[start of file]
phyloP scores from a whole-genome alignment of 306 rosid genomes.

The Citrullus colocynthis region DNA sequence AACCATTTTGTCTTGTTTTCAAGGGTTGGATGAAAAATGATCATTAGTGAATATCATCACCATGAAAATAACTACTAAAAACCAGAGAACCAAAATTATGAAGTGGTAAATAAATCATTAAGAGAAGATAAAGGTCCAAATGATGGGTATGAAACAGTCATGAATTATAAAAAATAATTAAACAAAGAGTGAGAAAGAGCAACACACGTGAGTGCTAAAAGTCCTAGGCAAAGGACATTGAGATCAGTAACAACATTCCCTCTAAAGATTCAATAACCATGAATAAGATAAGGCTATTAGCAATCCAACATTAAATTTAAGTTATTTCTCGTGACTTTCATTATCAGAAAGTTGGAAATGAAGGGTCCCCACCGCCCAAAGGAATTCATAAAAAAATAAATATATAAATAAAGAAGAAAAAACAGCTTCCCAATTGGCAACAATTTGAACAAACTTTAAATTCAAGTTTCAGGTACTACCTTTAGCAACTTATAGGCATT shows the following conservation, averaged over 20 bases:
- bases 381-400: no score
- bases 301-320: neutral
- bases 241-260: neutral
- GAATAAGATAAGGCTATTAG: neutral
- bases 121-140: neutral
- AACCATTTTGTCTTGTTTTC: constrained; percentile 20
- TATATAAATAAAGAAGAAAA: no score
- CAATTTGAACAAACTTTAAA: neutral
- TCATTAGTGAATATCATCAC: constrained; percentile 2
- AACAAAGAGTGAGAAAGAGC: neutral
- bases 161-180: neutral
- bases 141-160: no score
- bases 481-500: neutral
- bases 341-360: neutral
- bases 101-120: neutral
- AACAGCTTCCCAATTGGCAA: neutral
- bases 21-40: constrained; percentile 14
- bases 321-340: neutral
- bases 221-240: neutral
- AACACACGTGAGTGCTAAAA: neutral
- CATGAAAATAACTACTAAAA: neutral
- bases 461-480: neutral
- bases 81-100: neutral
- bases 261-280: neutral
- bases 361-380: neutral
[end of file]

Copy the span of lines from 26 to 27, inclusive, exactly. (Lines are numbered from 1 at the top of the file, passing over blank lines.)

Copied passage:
- bases 261-280: neutral
- bases 361-380: neutral